President Biden’s American Jobs Plan and American Families Plan will put the nation back on track to lead again by going big on investments to bolster the middle class, expand job opportunities in growing sectors such as care, and increase accessibility to high-quality education for all Americans.
Here’s what they’re saying:
The New York Times: Biden’s Proposals Aim to Give Sturdier Support to the Middle Class
President Biden’s multitrillion-dollar suite of economic proposals is aiming to both reinforce and rebuild an American middle class that feels it has been standing on shifting ground. And it comes with an explicit message that the private sector alone cannot deliver on that dream and that the government has a central part to play.
“When you look at periods of shared growth,” said Brian Deese, director of Mr. Biden’s National Economic Council, “what you see is that public investment has played an absolutely critical role, not to the exclusion of private investment and innovation, but in laying the foundation.”
Mr. Biden’s spending plans — a $2.3 trillion infrastructure package called the American Jobs Plan, and a $1.8 trillion American Families Plan that concentrates on social spending — aim to take account of just how much the work force and the economy have transformed over the past half-century and where they may be headed in the next.
Business Insider: Treasury Secretary Janet Yellen says Americans can expect a ‘big return’ from Biden’s $4.1 trillion spending proposal
Treasury Secretary Janet Yellen reiterated her support for President Joe Biden’s spending plans on Sunday, pitching the measures as strong investments in the country’s future.
“I don’t believe that inflation will be an issue, but if it becomes an issue, we have tools to address it,” she added. “These are historic investments that we need to make our economy productive and fair.”
Associated Press: AP-NORC poll: Government should help Americans age at home
A majority of Americans agree that government should help people fulfill a widely held aspiration to age in their own homes, not institutional settings, a new poll finds.
There’s a surprising level of bipartisan agreement on some proposals that could help make that happen, according to the late March survey from The Associated Press-NORC Center for Public Affairs Research. Still, Republicans lag Democrats in support of some policies, including the most far-reaching idea: Only 42% of Republicans favor a government long-term care insurance program for all Americans, compared with 78% of Democrats. Overall, 60% of the public supports that approach.
For example, 63% favor more funding to help low-income people age at home, a policy reflected in President Joe Biden’s stimulus plan and his COVID-19 relief law. That includes about half of Republicans and about three-quarters of Democrats. Overall, only 10% are opposed.
Forbes: 4 Ways The “American Jobs Plan” Could Rebuild The Infrastructure Of Disabled People’s Lives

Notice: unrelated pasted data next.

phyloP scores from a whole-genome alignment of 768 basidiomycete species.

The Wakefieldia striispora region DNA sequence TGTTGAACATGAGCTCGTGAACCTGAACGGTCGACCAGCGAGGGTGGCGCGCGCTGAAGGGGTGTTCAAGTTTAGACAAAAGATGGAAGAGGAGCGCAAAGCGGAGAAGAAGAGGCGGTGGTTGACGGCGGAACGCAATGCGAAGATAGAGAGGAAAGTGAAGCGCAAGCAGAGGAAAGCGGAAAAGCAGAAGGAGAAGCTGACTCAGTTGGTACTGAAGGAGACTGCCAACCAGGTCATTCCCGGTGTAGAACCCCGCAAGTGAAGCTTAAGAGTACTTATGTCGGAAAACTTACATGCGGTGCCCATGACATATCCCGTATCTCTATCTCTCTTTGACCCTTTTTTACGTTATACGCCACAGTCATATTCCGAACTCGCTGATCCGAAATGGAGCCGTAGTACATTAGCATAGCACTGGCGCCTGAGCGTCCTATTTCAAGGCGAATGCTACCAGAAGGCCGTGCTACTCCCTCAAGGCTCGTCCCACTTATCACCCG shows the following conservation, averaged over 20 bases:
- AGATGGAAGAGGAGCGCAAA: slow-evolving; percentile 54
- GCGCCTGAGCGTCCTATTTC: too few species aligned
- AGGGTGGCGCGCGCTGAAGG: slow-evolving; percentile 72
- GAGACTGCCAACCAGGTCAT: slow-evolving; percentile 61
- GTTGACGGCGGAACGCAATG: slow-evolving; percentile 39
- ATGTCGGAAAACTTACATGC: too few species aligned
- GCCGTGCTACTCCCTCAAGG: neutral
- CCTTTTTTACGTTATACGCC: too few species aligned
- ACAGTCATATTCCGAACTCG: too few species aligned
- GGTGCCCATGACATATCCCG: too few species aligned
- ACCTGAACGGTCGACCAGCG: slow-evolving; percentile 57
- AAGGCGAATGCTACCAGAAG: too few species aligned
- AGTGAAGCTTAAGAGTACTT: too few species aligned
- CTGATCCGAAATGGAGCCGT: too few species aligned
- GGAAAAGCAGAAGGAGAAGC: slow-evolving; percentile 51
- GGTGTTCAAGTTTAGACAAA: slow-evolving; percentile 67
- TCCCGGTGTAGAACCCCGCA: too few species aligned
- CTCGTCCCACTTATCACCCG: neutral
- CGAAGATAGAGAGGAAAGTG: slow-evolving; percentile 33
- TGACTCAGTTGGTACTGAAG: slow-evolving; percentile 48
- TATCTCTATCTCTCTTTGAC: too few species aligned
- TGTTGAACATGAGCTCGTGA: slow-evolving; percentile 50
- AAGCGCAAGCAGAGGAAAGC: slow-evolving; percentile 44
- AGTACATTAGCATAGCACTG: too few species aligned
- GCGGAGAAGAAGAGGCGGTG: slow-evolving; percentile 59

Wednesday night, April 28, 2021, President Joe Biden addressed a joint session of Congress, outlining plans for a stronger American economy and a more just society. Early in fleshing out the problems his proposals would address, Biden noted that, “800,000 families are on the Medicare waiting list right now to get home care for their aging parent or loved one with disability.” [Note: he almost certainly misspoke here and meant to say Medicaid, which is the primary funder of long-term home care].
Presidents rarely mention disability issues on a national stage. But this is only part of how one of the Biden Administration’s new initiatives could be a real opportunity for the disability community. “The American Jobs Plan” holds enormous potential for making millions of disabled Americans’ lives better in concrete, permanent ways. Here are four parts of the plan that deserve serious attention:
The New York Times: Biden Directs Education Funding to Community Colleges, a Key Lifeline
There are more than five million students, many of them from low-income families, enrolled at the nation’s 1,000 community colleges. Like Ms. Medeiros, many of them stand to see a considerably strengthened lifeline to the middle class in the sweeping higher education provisions in President Biden’s $1.8 trillion American Families Plan.
The proposal calls for community college to be free for all Americans. For low-income students like Ms. Medeiros, that would free Pell grant money to be spent on the living expenses that prevent many from completing degrees.
Proponents of the idea say it will relieve some of the burdens saddling low-income and working-class college students, many of whom struggle to cover tuition costs while at the same time paying for rent, food and other basic needs. Juan Salgado, chancellor of the 70,000-student City Colleges of Chicago system, said that by providing some free post-secondary education, Mr. Biden’s plan would bring education into the 21st century.